Textus Receptus Bibles
Coverdale Bible 1535
|61:1||The sprete of the LORDE God is wt me, for ye LORDE hath anoynted me, & sent me, to preach good tydiges vnto the poore, yt I might bynde vp ye wounded hertes, yt I might preach delyueraunce to ye captyue, & open the preson to the that are bounde:|
|61:2||yt I might declare ye acceptable yeare of ye LORDE, & the daye of ye avegeaunce of oure God: that I might comforte all them that are in heuynesse,|
|61:3||that I might geue vnto them yt mourne in Sion, bewty in the steade of asshes, ioyful oyntmet for sighinge, pleasaunt raymet for an heuy mide: That they might be called excellent in rightuousnesse, a platinge of the LORDE for him to reioyce in.|
|61:4||They shal buylde the loge rough wildernes, & set vp ye olde deserte. They shal repayre the waist places, & soch as haue bene voyde thorow out many generacios|
|61:5||Straugers shal stode & fede yor catel, & the Aleauntes shalbe yor plowme & reapers.|
|61:6||But ye shalbe named the prestes of the LORDE, & me shall call you the seruautes of oure God. Ye shall enioye the goodes of ye Getiles & tryuphe in their substauce.|
|61:7||For yor greate reprofe & shame, shal they haue ioye, yt ye maye haue parte wt the. For they shal haue dubble possession i their lode, & euerlastinge ioye shalbe wt them.|
|61:8||For I the LORDE, which loue right ad hate robbery (though it were offred me) shal make their workes ful of faithfulnes, & make an euerlastinge couenaunt with them.|
|61:9||Their sede also and their generacion shalbe knowne amoge the Gentiles, and amoge the people. All they that se them, shall knowe, that they are the hie blessed sede of ye LORDE.|
|61:10||And therfore I am ioyful in the LORDE, & my soule reioyseth in my God. For he shall put vpon me the garmet of health, & couer me with the matle of rightuousnes. He shal decke me like a brydegrome, & as a bryde that hath hir apparell vpo her.|
|61:11||For like as ye grounde bringeth forth frute, & as the garde shuteth forth sede: So shal the LORDE God cause rightuousnes, and the feare of God to florish forth before all the Heithen.|
Coverdale Bible 1535
The Coverdale Bible, compiled by Myles Coverdale and published in 1535, was the first complete English translation of the Bible to contain both the Old and New Testament and translated from the original Hebrew and Greek. The later editions (folio and quarto) published in 1539 were the first complete Bibles printed in England. The 1539 folio edition carried the royal license and was, therefore, the first officially approved Bible translation in English.
Tyndale never had the satisfaction of completing his English Bible; but during his imprisonment, he may have learned that a complete translation, based largely upon his own, had actually been produced. The credit for this achievement, the first complete printed English Bible, is due to Miles Coverdale (1488-1569), afterward bishop of Exeter (1551-1553).
The details of its production are obscure. Coverdale met Tyndale in Hamburg, Germany in 1529, and is said to have assisted him in the translation of the Pentateuch. His own work was done under the patronage of Oliver Cromwell, who was anxious for the publication of an English Bible; and it was no doubt forwarded by the action of Convocation, which, under Archbishop Cranmer's leading, had petitioned in 1534 for the undertaking of such a work.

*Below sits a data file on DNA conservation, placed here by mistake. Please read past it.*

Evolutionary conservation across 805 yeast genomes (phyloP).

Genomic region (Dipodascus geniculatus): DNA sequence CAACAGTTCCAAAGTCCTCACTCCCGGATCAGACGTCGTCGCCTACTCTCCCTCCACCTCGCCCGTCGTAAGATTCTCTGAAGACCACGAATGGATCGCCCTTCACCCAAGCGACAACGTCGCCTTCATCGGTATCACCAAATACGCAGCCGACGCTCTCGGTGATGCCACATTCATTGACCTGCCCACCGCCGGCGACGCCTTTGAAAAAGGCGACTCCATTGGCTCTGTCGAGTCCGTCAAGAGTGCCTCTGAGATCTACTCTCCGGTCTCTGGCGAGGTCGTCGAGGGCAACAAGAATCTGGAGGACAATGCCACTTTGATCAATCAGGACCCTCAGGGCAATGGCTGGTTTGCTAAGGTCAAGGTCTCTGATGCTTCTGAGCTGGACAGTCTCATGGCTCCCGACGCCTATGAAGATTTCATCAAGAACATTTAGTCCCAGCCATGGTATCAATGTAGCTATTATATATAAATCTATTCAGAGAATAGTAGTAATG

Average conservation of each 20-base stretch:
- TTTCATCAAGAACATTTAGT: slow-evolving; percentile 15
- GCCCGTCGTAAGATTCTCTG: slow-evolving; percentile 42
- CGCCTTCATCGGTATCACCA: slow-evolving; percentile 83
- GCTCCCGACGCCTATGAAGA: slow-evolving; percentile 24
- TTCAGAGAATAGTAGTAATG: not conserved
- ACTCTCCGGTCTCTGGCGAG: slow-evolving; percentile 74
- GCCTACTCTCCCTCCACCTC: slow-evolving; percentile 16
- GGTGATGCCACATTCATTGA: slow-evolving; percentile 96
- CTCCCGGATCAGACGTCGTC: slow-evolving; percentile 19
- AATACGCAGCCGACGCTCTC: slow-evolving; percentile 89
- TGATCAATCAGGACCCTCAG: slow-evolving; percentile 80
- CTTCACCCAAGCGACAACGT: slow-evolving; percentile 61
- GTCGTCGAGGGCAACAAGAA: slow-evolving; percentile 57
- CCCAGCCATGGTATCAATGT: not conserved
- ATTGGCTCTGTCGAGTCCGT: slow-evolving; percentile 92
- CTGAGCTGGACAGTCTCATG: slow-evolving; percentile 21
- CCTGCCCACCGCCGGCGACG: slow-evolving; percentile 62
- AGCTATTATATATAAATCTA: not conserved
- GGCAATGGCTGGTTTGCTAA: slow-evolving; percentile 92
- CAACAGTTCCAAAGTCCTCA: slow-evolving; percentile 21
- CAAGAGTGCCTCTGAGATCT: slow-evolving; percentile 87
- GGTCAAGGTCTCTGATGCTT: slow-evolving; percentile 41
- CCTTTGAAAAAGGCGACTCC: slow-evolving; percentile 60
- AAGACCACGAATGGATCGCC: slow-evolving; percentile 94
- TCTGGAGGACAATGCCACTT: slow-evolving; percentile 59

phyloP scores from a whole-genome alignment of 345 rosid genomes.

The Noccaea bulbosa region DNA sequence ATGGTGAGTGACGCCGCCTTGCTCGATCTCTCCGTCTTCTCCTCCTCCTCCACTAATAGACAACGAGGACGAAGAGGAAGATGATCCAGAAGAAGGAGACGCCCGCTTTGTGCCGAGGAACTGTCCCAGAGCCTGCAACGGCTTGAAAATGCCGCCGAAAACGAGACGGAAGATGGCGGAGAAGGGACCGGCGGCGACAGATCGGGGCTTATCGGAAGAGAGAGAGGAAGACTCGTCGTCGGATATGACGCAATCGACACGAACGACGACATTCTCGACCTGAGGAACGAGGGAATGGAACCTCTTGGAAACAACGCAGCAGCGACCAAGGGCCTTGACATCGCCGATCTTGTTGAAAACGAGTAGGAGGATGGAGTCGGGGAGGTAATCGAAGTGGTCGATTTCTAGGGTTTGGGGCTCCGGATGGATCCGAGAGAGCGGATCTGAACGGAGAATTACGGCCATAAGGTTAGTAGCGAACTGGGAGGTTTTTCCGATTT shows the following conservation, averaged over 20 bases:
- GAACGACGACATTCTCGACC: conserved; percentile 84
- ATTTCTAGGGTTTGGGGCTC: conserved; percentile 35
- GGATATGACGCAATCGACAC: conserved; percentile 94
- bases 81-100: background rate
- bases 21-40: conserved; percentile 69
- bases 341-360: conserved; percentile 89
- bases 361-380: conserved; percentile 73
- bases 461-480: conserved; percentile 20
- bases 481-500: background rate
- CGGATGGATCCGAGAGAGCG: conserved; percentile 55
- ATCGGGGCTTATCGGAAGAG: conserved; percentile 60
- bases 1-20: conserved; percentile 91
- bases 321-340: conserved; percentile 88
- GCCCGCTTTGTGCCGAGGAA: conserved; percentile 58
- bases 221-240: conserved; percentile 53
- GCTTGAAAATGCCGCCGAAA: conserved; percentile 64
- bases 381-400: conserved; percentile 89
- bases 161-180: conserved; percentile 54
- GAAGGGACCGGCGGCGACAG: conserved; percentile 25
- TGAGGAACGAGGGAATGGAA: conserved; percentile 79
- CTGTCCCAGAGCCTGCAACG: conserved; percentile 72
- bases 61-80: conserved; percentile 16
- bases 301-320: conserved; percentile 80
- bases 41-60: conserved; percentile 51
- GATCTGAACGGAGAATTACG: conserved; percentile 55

Coverdale's Bible was probably printed by Froschover in Zurich, Switzerland and was published at the end of 1535, with a dedication to Henry VIII. By this time, the conditions were more favorable to a Protestant Bible than they had been in 1525. Henry had finally broken with the Pope and had committed himself to the principle of an English Bible. Coverdale's work was accordingly tolerated by authority, and when the second edition of it appeared in 1537 (printed by an English printer, Nycolson of Southwark), it bore on its title-page the words, "Set forth with the King's most gracious license." In licensing Coverdale's translation, King Henry probably did not know how far he was sanctioning the work of Tyndale, which he had previously condemned.
In the New Testament, in particular, Tyndale's version is the basis of Coverdale's, and to a somewhat less extent this is also the case in the Pentateuch and Jonah; but Coverdale revised the work of his predecessor with the help of the Zurich German Bible of Zwingli and others (1524-1529), a Latin version by Pagninus, the Vulgate, and Luther. In his preface, he explicitly disclaims originality as a translator, and there is no sign that he made any noticeable use of the Greek and Hebrew; but he used the available Latin, German, and English versions with judgment. In the parts of the Old Testament which Tyndale had not published he appears to have translated mainly from the Zurich Bible. [Coverdale's Bible of 1535 was reprinted by Bagster, 1838.]
In one respect Coverdale's Bible was groundbreaking, namely, in the arrangement of the books of the. It is to Tyndale's example, no doubt, that the action of Coverdale is due. His Bible is divided into six parts -- (1) Pentateuch; (2) Joshua -- Esther; (3) Job -- "Solomon's Balettes" (i.e. Canticles); (4) Prophets; (5) "Apocrypha, the books and treatises which among the fathers of old are not reckoned to be of like authority with the other books of the Bible, neither are they found in the canon of the Hebrew"; (6) the New Testament. This represents the view generally taken by the Reformers, both in Germany and in England, and so far as concerns the English Bible, Coverdale's example was decisive.